7 Powers by Hamilton Helmer. This book helped inform Witt’s framework and process for analyzing companies.
What do you look for when investing?
We start by understanding the needs of the industry. That means speaking with stakeholders to understand the problems in the industry and what the future could look like.
It’s also very important that you have an opinion, especially at the early investing stages because things aren’t obvious.
What questions do you ask to remain self-critical?
You’re playing the meta game, so you have to create a process and constantly refine it to generate objective thinking. You need to build out this process in advance.
There are specific questions that I’ll ask myself every time I look at a deal. If I’m conflicted about something, uncertain, or want to watch my blind spots, I’ll call someone I trust and lay out the problem, how I’m thinking about it, and get their opinion.
Honestly, it’s not feasible that there’s always someone to “check-in” on your thinking. The thing that you really need to be cognizant of when investing (and life in general) is time. It’s the most limited resource you have, and you need to be critical with how you use it. That’s why building a process where you don’t need to rely on outside people is critical.
What does your process look like?
I like to write things out. I’ll write out all the potential risks associated with a deal. Some people will do a press release of why it failed, that’s a great one.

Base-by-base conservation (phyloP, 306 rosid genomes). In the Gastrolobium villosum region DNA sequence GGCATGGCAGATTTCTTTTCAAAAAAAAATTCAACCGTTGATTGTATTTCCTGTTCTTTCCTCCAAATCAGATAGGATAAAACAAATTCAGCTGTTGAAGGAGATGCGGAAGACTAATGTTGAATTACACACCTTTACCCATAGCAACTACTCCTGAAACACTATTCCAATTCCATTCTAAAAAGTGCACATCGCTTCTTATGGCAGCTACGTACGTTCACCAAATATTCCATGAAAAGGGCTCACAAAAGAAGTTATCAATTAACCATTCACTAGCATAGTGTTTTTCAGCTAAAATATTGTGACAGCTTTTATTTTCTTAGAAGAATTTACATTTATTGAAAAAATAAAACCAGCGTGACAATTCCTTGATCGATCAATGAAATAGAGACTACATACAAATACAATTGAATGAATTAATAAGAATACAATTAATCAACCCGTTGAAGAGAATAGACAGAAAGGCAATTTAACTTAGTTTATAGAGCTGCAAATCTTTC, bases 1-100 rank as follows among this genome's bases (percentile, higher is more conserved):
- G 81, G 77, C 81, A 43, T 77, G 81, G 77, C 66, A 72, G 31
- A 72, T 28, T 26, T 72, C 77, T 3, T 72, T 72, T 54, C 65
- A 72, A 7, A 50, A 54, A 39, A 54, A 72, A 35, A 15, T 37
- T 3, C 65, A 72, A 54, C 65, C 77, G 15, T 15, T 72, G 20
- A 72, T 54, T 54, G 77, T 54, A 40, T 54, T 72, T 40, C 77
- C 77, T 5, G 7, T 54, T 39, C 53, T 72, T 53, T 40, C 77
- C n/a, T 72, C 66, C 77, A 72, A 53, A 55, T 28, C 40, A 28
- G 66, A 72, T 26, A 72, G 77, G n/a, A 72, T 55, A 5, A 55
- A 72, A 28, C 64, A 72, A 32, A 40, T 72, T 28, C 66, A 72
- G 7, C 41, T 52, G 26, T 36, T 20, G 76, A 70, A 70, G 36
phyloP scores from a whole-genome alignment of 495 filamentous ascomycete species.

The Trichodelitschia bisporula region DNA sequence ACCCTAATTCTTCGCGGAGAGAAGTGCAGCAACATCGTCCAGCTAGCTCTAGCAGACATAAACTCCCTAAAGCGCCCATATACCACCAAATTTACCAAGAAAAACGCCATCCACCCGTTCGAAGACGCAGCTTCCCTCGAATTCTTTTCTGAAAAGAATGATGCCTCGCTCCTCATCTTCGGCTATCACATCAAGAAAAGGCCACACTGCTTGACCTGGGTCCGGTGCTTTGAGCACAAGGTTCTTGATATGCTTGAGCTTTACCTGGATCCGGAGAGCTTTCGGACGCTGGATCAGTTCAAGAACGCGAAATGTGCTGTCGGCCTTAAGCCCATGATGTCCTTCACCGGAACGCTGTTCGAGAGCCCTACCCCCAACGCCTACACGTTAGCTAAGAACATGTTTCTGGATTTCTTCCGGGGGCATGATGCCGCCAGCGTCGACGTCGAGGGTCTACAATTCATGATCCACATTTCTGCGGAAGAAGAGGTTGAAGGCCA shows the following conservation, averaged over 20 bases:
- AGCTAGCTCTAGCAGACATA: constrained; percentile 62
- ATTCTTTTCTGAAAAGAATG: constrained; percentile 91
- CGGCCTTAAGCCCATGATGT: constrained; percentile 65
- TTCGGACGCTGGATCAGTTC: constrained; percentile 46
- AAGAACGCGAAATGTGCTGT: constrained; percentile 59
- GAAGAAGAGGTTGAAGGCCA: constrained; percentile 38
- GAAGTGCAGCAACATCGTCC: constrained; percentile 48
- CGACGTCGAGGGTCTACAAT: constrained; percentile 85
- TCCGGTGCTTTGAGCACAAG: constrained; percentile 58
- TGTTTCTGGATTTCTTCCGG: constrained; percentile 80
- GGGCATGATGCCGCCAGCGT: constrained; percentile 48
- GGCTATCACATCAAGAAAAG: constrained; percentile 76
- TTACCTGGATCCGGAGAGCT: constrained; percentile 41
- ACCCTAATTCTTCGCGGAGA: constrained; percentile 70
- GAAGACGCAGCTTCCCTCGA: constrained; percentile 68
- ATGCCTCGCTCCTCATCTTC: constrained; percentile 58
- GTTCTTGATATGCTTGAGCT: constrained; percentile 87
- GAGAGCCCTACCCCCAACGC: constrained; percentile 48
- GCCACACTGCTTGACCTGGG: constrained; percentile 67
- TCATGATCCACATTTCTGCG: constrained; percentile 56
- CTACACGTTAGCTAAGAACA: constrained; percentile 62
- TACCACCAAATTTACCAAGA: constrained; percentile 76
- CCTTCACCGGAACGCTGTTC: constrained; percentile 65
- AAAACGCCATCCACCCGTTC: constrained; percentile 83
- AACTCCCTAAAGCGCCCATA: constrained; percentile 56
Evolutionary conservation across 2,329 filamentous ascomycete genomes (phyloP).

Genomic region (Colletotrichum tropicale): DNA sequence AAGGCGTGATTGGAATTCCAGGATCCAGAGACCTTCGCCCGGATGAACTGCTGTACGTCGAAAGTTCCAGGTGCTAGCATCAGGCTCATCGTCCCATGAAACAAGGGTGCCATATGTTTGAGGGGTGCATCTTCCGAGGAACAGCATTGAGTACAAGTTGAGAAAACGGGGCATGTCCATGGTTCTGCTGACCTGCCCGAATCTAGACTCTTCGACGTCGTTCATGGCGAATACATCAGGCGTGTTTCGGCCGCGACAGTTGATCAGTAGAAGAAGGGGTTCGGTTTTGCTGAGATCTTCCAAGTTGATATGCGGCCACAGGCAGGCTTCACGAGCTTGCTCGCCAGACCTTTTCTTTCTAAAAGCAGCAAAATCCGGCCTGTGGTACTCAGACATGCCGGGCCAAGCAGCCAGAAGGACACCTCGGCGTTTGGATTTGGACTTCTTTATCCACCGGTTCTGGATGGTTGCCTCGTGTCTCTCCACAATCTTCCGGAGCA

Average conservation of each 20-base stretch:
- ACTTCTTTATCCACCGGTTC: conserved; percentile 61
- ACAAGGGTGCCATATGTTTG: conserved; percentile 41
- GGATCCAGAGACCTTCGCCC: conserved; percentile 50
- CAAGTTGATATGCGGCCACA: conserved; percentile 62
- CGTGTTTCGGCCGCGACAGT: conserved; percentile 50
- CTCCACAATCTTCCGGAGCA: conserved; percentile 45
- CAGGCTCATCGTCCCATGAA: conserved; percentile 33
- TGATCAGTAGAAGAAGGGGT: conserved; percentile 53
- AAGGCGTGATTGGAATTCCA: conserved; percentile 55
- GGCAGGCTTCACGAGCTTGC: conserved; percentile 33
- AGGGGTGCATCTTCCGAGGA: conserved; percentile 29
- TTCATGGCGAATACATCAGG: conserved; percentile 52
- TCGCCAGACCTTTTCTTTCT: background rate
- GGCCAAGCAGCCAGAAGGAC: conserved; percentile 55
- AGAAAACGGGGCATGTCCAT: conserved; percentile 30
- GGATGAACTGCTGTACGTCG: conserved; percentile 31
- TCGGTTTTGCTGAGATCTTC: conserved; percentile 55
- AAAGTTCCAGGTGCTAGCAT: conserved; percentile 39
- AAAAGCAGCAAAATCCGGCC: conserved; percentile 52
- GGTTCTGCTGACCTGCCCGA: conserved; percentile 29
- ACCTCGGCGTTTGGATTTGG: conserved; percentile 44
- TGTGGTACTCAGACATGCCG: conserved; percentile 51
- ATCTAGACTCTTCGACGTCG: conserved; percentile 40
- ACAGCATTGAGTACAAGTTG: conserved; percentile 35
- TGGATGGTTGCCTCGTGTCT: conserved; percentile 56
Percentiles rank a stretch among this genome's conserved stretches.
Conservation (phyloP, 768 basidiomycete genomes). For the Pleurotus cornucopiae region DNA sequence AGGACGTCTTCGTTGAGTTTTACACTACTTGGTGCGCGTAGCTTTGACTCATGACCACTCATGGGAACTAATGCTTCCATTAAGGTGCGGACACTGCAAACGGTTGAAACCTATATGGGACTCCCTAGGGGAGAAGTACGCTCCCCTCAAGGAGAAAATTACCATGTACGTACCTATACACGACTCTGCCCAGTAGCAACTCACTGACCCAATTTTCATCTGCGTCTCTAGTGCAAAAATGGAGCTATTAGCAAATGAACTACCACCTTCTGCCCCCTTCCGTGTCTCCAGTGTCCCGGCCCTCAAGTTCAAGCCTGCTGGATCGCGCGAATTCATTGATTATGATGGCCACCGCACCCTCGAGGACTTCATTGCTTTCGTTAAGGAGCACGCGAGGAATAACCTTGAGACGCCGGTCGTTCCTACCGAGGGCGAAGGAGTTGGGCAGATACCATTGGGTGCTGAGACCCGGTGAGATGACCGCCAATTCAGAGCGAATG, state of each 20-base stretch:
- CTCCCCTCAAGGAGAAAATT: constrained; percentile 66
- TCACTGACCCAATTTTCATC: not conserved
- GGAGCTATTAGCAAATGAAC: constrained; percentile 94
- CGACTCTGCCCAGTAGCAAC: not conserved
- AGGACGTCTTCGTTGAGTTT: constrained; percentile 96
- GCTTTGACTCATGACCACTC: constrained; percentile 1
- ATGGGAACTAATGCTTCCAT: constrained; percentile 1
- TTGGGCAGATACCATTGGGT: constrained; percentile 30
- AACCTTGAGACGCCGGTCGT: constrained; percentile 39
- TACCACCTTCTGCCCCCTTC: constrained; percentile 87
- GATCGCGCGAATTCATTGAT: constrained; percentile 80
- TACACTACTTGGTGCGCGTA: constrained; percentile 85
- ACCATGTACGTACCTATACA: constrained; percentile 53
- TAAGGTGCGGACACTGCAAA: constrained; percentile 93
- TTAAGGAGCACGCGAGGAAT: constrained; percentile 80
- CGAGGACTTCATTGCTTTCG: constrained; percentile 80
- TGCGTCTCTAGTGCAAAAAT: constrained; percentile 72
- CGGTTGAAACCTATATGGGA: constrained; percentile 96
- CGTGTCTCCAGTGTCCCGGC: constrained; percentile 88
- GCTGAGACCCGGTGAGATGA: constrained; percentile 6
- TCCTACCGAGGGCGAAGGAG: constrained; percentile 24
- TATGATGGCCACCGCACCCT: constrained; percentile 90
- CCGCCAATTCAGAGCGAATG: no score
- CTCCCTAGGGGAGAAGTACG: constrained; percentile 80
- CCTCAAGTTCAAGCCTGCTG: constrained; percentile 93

I also think of what needs to go right for the company to be successful and if it doesn’t go right, what does the future look like for this company?
It’s like playing a game of chess against yourself.
How do you source companies?
Finding companies is hard. You need to have industry sources – a network of insiders who see a lot of things and know what’s going on.
Have relationships with other investors – technology investors, CPG, restaurant space, etc.
Proactive outreach – be thinking and reading about the space all the time. Keep your eyes and ears open. Also make your outreach personalized because people are more likely to respond.
Who are typically the founders of these companies?
On the brand side, many people were previously baristas or cafe managers.
The people building the tech powering the coffee industry are typically not from the coffee world. This creates friction because there’s a disconnect between the people creating the product and the people purchasing the product.
We like to see these two groups mixing and cross-pollinating. Tech companies want intros to people in the coffee industry so they can better understand their customer/ build a better product. On the flip side, people from the coffee industry want intros to more traditional financial folks or technologists. Fostering these connections is a critical part of our firm’s strategy.
Given that you work at a VC firm that invests in the coffee industry, you must have some good coffee recs. Can you give us some?
Funny enough, I wasn’t really a coffee drinker before working at Bar 9. It’s definitely a rabbit hole that is fun to go down.
I’d recommend Dark Matter Coffee, a Chicago-based brand that has amazing coffee. They’re pretty unique because they have several coffees that are either barrel-aged or fermented in atypical ways. For example, they’ll add champagne yeast to create a unique flavor or cask condition it in alcohol barrels which makes it absolutely delicious.